A stripboard has each part securely soldered to a copper strip. The strips are cut to the length needed so the capacitance between rows and the inductance is low, like a pcb. Its wiring is neat and tidy so seeing what connects where is easy.
 

colin55

Well-Known Member
Stripboard is the worst electronics invention ever created.
It is the most inefficient, ugly, amateurish way to create circuits. It is totally disallowed in any Australian electronics magazines.
There are other prototyping boards on the market having lands or donuts for each hole and some have lands joined as pairs. But any more regimentation than this is very difficult to work with.
I have never used it and never will. It is a total embarrassment. It’s not even good to suggest beginners use it as it prevents sensible layout.
 

audioguru

Well-Known Member
Most Helpful Member
Stripboard has a single wire soldered in each hole. Replacing parts is easy.
A "donut" board needs to have many connecting wires unsoldered (and forgotten about where they go) in order to replace a part.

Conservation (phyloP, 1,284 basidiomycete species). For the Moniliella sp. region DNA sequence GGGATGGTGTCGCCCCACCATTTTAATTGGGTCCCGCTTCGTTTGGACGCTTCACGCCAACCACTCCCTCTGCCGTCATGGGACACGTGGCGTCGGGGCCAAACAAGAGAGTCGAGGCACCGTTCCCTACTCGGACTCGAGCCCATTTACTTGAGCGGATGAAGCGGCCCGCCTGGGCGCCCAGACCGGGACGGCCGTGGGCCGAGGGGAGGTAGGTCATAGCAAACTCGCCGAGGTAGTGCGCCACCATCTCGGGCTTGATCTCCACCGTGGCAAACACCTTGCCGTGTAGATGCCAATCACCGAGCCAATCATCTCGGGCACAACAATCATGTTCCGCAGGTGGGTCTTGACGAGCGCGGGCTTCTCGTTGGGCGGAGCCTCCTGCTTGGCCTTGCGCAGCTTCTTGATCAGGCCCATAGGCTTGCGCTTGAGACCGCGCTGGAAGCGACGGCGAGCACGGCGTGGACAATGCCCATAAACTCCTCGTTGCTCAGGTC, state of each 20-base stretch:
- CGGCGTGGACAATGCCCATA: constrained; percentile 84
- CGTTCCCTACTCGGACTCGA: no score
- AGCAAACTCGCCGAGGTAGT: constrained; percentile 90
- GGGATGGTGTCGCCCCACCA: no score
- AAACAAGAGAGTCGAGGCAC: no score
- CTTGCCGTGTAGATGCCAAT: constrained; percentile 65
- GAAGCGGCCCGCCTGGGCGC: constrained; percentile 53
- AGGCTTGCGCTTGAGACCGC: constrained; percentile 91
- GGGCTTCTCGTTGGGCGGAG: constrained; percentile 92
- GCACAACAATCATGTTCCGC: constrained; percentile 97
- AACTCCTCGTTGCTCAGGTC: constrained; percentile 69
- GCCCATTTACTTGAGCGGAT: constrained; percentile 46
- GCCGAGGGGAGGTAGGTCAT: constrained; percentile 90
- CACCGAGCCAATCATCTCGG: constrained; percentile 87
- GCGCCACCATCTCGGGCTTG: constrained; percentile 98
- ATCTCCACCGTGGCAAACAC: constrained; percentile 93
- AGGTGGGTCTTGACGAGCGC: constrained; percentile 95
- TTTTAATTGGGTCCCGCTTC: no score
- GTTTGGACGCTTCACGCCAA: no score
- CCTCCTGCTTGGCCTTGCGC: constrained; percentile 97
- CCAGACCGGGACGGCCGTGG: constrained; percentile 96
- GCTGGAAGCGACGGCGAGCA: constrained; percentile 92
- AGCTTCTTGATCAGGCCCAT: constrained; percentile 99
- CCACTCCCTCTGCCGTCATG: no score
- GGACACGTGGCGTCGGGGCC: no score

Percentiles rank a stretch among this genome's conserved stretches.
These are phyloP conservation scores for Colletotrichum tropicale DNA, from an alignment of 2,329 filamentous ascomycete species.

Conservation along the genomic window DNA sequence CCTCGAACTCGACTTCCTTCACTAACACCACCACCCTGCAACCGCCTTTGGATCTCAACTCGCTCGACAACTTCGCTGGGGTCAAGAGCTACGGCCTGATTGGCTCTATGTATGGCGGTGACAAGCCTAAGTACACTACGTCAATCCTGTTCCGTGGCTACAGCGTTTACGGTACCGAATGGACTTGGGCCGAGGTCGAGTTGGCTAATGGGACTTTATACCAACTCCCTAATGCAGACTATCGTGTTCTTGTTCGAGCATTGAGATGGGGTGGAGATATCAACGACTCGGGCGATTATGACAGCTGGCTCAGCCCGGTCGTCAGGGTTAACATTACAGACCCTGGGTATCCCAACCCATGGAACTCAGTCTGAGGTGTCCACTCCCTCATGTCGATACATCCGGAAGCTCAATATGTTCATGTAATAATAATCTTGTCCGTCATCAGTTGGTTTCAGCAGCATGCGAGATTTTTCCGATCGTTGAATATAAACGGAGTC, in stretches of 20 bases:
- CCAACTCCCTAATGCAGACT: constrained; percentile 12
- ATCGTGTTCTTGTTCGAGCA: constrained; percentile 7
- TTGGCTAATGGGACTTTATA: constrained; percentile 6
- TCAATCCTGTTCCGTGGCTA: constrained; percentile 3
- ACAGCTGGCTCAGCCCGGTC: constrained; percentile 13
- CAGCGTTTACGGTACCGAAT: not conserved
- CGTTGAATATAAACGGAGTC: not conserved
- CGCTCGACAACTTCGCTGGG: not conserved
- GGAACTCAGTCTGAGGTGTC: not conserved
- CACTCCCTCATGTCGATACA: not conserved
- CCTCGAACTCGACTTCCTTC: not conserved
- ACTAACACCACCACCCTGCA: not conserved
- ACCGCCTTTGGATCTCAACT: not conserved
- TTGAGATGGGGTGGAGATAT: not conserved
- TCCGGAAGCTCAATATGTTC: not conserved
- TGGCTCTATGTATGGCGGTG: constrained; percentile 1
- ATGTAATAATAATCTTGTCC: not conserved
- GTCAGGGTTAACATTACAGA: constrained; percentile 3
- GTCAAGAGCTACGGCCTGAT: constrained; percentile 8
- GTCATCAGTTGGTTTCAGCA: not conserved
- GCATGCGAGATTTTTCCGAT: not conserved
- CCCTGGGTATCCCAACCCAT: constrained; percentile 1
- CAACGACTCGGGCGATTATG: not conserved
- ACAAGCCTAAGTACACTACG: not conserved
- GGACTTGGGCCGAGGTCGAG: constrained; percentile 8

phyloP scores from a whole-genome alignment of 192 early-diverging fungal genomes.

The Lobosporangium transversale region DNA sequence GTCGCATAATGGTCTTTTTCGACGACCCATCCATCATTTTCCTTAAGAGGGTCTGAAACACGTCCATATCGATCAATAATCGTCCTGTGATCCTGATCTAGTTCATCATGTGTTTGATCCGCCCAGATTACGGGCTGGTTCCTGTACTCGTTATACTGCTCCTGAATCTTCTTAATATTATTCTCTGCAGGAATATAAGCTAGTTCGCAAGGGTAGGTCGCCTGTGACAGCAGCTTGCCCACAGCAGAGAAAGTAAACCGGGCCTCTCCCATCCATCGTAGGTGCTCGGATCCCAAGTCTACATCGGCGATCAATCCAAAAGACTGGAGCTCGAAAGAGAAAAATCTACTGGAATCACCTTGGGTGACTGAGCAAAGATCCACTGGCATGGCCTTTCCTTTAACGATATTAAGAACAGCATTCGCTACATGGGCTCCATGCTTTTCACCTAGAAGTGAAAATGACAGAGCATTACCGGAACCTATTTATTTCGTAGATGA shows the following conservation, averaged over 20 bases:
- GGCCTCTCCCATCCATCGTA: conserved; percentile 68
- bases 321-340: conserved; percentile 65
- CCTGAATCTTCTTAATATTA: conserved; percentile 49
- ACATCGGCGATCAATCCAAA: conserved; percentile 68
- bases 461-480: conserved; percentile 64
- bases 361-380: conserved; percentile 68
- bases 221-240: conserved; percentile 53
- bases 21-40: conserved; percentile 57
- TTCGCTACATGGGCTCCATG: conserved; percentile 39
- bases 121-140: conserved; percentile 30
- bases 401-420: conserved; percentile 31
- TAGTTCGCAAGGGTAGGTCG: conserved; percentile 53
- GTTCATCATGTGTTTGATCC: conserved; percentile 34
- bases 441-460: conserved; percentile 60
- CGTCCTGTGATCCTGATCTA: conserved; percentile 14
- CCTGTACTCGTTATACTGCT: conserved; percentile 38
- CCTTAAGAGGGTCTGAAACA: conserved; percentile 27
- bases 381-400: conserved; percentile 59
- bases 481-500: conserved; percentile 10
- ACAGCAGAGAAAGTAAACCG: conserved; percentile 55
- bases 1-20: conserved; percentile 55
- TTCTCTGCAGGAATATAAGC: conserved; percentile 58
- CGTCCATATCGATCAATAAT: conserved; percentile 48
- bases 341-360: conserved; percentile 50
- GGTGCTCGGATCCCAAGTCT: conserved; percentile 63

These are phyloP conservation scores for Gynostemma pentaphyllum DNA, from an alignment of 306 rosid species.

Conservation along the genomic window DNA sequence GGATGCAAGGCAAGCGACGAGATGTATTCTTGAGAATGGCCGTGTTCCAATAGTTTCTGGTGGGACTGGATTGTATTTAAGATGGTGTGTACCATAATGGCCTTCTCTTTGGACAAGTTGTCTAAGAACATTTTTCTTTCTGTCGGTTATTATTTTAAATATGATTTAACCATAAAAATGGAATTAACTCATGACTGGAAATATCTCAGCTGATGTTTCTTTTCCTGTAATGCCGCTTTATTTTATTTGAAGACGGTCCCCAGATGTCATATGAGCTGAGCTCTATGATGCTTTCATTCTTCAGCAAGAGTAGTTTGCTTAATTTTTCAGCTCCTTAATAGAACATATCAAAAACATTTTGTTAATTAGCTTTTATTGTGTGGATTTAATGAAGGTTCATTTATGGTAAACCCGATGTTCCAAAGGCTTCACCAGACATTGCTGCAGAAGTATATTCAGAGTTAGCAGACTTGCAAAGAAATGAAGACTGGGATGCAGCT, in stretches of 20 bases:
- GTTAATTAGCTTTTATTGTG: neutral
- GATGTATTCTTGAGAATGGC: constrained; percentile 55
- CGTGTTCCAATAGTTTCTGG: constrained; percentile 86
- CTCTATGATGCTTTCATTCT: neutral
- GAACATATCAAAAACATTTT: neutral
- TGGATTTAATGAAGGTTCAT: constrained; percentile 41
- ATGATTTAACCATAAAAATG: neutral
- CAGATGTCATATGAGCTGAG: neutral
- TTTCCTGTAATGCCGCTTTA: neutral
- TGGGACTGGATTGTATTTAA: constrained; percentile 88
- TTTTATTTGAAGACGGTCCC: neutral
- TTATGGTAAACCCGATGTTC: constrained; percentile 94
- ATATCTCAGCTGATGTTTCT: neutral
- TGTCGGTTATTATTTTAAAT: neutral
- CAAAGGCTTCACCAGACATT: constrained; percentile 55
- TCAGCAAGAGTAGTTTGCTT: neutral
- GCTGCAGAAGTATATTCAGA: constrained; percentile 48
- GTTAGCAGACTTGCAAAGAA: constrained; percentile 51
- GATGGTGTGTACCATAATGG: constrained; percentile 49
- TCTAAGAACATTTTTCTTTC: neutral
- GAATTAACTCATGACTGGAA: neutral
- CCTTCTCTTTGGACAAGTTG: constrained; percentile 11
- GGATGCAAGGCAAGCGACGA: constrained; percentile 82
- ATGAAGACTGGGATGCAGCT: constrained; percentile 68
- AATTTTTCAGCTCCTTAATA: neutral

The strips on a stripboard form half of a pcb. The parts and a few jumper wires form the other half.
 

colin55

Well-Known Member
Stripboard was invented in the UK over 30 years ago by Zepher. It has never taken on and if they had etched the board and joined two holes with a fine joiner, the whole concept would have been much better. Every time you cut a track you lose a hole.
 

3v0

Coop Build Coordinator
Forum Supporter
I make PCBs using PulsarProFx's variation of the toner transfer method. The drawback is that you need both a laser printer and a laminator (some use a clothes iron but I do not recommend it.

**broken link removed** is a good walk through.
 

mvs sarma

Well-Known Member